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Health Education, Advocacy and Community Mobilisation Module: 1. Starting your Health Education Work: Basic Principles

Study Session 1  Starting your Health Education Work: Basic Principles


In this first study session you will learn about the nature of health, health education, health promotion and some related concepts. This will help you as a Health Extension Practitioner to understand the social, psychological and physical components of health. You will also learn about the principles of health education and have the opportunity to consider these basic ideas while planning and carrying out your health education sessions.

Learning Outcomes for Study Session 1

When you have studied this session, you should be able to:

1.1  Define and use correctly all of the key words printed in bold. (SAQ 1.1)

1.2  Discuss the concepts of health, health education, health promotion and some related terms. (SAQ 1.2)

1.3  Describe and discuss the basic health education principles you are expected to apply. (SAQ 1.3)

1.1  Definition and concepts of health

Your job as a Health Extension Practitioner will be to prevent health problems in your community. Malaria, diarrhoeal disease, measles, tuberculosis, pneumonia, HIV/AIDS, substance abuse and harmful traditional practices are among the health problems you will become familiar with in your community setting. Let’s begin with a definition of health (Box 1.1).

Box 1.1  Defining health 1

In the Oxford English Dictionary health is defined as: ‘the state of being free from sickness, injury, disease, bodily conditions; something indicating good bodily condition’.

  • Now stop for a moment and think about someone you think is healthy and someone else who you would consider to be not healthy. Look at the definition of health again. Is it similar to the things you thought about when you thought of a healthy and an unhealthy person?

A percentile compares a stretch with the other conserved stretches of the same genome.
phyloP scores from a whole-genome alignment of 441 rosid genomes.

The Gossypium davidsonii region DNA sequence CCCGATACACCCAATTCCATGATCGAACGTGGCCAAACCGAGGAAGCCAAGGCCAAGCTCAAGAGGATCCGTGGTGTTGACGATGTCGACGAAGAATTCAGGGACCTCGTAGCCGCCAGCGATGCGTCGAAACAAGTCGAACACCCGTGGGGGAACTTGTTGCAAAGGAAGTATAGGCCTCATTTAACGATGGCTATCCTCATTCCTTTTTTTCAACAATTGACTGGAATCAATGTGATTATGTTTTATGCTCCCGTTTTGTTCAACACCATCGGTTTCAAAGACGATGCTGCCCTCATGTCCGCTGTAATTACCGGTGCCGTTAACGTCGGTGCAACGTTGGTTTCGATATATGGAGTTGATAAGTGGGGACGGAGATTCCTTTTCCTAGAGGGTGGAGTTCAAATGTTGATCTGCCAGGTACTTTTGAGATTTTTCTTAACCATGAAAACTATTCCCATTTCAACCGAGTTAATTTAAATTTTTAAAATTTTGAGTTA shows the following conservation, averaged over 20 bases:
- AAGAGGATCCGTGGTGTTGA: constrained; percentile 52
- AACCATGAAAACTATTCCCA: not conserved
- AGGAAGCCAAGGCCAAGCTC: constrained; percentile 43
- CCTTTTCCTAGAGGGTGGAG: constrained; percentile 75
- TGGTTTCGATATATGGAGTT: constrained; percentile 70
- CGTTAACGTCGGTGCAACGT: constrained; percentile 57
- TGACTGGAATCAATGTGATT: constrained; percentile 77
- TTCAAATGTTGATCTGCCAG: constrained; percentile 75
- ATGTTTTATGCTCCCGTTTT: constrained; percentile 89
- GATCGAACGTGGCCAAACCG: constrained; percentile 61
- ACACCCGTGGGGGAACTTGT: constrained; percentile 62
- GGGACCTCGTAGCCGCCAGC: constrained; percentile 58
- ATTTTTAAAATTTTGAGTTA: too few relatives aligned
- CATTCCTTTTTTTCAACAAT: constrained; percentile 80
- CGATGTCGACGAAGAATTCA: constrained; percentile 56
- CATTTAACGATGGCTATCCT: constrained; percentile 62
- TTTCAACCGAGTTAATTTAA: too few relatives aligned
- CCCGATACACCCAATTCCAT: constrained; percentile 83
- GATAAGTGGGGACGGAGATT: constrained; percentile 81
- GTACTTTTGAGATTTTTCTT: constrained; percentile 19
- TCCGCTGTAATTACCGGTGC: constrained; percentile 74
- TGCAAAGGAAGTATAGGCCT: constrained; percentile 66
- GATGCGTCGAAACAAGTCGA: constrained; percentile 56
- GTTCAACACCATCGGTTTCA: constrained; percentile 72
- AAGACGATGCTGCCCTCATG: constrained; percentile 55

• This definition of health is a widely publicised one. But you may have thought of someone who has a disability or wondered about someone who looks OK but who you know does no exercise. Clearly health is not quite as simple as the definition implies.

The concept of health is wide and the way we define health also depends on individual perception, religious beliefs, cultural values, norms, and social class. Generally, there are two different perspectives concerning people’s own definitions of health that you as a Health Extension Practitioner will be expected to understand; a narrow perspective and a broader perspective.

1.1.1  Narrow perspectives of health

People with a narrow perspective consider health as the absence of disease or disability or biological dysfunction. According to this view (or model), to call someone unhealthy or sick means there should be evidence of a particular illness (Figure 1.1). Social, emotional and psychological factors are not believed to cause unhealthy conditions. This model is narrow and limits the definition of health to the physical and physiological capabilities that are necessary to perform routine tasks.

According to this definition, the individual is healthy if all the body parts, cells, tissues and organ systems are functioning well and there is no apparent dysfunction of the body.

A laboratory technician examines cells and tissues under a microscope.
Figure 1.1  Concentrating only on cells and tissues can lead to a narrow definition of health. (Photo: I-TECH/Julia Sherburne)

Using this model people view the human body in the same terms as a computer, or mechanical device — when something is wrong you take it to experts who maintain it. Physicians, unlike behavioural experts, often focus on treatment and clinical interventions with medication rather than educational interventions to bring about behaviour change.

  • About two months ago Serena lost her six month old twins. She is grief stricken. She was always slender but now she looks very thin. She cannot sleep, she cannot eat and she doesn’t want to talk to anyone. Do you think the view of health you have just read about applies to Serena?

  • This view of health ignores many of the social and psychological causes of ill health. Serena’s grief is not an illness but it is certainly affecting her health.

In the next section we will discuss the broader perspective of health which includes other factors in addition to physical ones. In your work as a Health Extension Practitioner you will be expected to diagnose the overall social, psychological and physical factors which affect the health of your community and you will have to think about effective interventions accordingly.